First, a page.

Overbearing? Maybe Patronizing

“Trying to help without permission may be condescending and overbearing. Take caution.”

At one point in time each of us have the tendency to help. Especially when the other party seems to be making all the bad decisions all along, at least as per our judgement. You may feel helpful and caring which in some cases you are but not entirely considering you have no idea what the basis of the decisions being made are. In other terms you don’t have the facts on their circumstances. Additionally, as individuals we have different thought processes which means we make decisions as best appears to serve our interests. Another person imposing their ideals on what we need to and should think is intrusive.


Yesterday I promised to share a piece on an interesting conversation I had with my sister. It’s always a blessing to have siblings who can talk on phone like they own Safaricom but being a teacher probably she is positive about the CS Prof. Magoha smiling with their accounts with the current tensions on reopening of schools. Who knows? I’ll wait to check with her after. So on the subject matter, through our conversation there is this project she’s managing and as it’s ongoing she kept losing her cool considering the foreman she chose to help with the coordination kept making some terrible decisions in the course of the work. In the initial plan, he had envisioned saving a part of his pay with my sister to help out at a later stage. Partly this was advised by my sister knowing that he needed to at least do something constructive with the entire pay. (This is how we tend to assume we should act as logical humans; at the end of a project invest in something worthwhile not to let the whole pay go down the drain.) Unfortunately, in certain circumstances the other party may never see your sense and even when they do it doesn’t fit in their approach to life. Ultimately you aren’t helping but making their lives unbearable for no reason.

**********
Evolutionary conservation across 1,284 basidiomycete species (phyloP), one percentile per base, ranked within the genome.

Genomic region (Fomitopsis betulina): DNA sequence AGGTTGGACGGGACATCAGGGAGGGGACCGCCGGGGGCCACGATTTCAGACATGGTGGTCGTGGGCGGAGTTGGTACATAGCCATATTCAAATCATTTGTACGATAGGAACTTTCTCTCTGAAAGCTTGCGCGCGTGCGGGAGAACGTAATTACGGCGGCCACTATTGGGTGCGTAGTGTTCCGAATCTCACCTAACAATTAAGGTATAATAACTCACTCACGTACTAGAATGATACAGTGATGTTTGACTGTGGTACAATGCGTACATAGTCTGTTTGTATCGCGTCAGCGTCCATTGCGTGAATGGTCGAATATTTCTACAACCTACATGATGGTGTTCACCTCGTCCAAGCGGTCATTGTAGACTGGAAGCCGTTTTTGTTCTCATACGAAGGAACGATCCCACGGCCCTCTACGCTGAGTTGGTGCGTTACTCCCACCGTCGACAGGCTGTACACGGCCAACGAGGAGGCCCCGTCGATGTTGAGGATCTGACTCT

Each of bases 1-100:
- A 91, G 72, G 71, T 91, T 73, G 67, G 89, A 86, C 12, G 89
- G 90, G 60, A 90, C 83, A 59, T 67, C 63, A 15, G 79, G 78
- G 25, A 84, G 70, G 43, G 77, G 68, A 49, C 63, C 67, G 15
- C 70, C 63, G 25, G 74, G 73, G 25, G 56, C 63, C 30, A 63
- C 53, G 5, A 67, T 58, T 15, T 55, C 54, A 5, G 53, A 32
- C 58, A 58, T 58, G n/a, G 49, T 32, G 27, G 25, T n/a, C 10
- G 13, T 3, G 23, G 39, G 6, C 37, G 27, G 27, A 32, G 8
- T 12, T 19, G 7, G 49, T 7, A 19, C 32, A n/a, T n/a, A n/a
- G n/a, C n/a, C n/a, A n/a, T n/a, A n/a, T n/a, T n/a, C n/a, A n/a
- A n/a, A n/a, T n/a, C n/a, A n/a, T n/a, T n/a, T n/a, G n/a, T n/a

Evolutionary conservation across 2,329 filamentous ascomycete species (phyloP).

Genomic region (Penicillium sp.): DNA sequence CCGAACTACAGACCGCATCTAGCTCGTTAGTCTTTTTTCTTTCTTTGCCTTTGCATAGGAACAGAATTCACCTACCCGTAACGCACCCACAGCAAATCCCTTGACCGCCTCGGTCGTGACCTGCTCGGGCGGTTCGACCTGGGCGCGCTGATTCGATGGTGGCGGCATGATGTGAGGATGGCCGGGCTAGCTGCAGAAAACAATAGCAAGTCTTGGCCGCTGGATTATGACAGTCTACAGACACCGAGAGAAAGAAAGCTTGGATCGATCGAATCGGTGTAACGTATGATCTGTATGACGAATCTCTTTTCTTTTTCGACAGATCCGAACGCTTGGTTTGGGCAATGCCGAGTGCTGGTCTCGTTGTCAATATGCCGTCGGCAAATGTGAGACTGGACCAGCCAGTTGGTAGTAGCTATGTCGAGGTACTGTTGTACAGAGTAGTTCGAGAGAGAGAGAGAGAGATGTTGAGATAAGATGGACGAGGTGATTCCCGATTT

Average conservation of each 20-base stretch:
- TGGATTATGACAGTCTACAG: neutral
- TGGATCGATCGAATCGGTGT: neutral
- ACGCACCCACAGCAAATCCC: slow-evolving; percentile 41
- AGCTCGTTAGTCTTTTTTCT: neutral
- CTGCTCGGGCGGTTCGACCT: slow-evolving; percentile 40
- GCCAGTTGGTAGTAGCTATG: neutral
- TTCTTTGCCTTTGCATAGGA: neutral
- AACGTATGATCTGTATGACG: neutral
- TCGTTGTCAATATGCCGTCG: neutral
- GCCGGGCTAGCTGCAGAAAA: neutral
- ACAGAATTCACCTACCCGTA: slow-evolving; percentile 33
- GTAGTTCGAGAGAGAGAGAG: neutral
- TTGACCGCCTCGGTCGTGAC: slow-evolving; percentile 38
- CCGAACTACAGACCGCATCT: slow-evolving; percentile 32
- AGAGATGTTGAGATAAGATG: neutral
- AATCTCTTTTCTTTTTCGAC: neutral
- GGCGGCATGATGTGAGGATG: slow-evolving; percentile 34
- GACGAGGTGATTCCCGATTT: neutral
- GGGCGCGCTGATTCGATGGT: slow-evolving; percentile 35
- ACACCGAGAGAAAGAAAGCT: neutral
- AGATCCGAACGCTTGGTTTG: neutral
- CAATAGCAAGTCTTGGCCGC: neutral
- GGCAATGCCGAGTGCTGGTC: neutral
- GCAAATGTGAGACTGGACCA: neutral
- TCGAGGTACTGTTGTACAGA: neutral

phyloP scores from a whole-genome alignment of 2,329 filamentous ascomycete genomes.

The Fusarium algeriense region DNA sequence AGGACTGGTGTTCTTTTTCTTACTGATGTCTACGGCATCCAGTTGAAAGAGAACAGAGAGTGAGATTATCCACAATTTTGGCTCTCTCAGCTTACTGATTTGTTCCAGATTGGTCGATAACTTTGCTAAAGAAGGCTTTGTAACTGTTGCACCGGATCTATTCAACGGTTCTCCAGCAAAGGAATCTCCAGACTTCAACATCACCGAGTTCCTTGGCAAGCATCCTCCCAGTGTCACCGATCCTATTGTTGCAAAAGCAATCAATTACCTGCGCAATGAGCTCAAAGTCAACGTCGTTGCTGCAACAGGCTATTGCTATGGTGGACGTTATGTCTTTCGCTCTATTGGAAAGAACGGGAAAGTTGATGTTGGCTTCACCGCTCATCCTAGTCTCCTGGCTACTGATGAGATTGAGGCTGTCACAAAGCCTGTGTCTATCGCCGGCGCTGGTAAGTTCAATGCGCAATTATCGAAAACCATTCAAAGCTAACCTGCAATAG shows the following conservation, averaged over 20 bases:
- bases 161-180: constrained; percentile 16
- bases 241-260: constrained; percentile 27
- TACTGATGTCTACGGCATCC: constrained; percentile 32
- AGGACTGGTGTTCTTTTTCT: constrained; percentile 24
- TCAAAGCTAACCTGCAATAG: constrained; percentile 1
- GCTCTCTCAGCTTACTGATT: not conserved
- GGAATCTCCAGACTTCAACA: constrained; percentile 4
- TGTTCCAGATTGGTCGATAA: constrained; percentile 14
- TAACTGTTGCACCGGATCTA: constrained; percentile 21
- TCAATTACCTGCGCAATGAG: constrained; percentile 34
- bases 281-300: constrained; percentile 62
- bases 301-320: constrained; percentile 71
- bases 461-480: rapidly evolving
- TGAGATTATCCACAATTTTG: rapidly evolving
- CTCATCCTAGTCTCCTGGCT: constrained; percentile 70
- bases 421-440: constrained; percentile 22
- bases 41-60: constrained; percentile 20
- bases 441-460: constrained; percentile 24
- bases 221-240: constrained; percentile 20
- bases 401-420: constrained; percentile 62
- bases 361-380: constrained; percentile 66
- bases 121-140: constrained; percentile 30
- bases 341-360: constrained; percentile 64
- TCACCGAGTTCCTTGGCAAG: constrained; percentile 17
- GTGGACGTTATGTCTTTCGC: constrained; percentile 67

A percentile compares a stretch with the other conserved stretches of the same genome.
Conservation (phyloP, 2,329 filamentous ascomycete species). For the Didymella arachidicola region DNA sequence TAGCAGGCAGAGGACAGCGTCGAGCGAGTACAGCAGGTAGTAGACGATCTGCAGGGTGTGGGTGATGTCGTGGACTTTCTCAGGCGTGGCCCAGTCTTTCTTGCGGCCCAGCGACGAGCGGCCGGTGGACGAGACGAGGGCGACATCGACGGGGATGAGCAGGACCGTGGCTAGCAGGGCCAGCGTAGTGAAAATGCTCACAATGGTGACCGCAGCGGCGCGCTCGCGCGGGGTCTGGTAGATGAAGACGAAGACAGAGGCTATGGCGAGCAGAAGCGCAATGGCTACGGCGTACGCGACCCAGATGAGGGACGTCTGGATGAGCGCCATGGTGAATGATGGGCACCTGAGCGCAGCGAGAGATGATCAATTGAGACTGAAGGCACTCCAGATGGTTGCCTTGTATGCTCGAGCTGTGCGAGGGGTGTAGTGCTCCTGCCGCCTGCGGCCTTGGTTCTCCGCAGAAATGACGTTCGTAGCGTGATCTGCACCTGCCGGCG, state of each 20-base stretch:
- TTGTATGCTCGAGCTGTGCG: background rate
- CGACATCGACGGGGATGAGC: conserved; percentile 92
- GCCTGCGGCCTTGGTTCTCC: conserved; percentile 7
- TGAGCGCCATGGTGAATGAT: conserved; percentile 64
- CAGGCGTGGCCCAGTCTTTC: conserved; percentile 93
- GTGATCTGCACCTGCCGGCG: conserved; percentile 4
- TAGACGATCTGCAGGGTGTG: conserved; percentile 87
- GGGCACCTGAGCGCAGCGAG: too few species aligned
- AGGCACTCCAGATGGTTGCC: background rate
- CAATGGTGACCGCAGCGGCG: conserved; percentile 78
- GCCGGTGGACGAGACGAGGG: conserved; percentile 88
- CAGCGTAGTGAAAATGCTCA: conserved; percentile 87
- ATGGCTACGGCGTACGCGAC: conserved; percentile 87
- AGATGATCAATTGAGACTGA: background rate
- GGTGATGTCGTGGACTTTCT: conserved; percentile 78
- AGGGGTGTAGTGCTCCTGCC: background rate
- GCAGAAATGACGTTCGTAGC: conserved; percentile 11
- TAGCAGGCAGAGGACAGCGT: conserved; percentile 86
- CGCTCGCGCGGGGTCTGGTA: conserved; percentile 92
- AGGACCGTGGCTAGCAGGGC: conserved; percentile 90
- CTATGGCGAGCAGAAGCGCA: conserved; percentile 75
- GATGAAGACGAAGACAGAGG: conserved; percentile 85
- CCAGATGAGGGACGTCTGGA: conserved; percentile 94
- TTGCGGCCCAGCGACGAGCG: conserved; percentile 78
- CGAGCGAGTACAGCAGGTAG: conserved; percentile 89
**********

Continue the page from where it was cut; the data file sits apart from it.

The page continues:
Out of concern it all revolved from a point of wishing them a better life and looking at ways of enabling him to offer the family that life. At least that was my sister’s thinking. This brought me to the question of what a good standard of living is. I don’t think I can get any standard and approved definition but generally it would mean a life we are happy with and fulfilled in. This makes it subjective and therefore you can’t assume what a good life should be for another. Any decision they make zeros down to their priorities and what makes them happy. Imposing your standards however logical may never go down well with them. Being in higher power they may accept to act as you have suggested but it doesn’t mean it was ideal for them.


The conversation got me reflecting on my childhood. We had one of the best herdsmen (Maguge) to ever exist. He never failed to take the animals out, never failed to milk except for Saturdays and Sundays which was on us as the boys. As standard, teachers love giving guidance and my mother as usual had a chat with Maguge one evening when he was being handed his pay. In her suggestion, all she had figured out was ways that Maguge could save up and probably invest in animals considering he was already so good at rearing them. He wasn’t the kind of man to mince his words so as outright as he could, he told mom that considering he had done what was necessary for him to earn the money, whatever he did with it was nobody’s business. Even if he decided to throw it to the birds it was at his discretion and he wouldn’t be offending anyone. He won the argument and that was a clear lesson to me.


By being overbearing, we deny others a chance to take control of and lead their lives. We make them exist as subordinates and in the long-run may become rebellious when they don’t have to. Let them make their decisions as they find fit but when you can’t keep your calm, ask to know more about their circumstances that make them decide as they do. It’s important to switch positions once in a while to assess and even when it fails to convince you, acknowledge that it is their lives and provided they are not intruding into your space; they have their personal liberties. Respect these.

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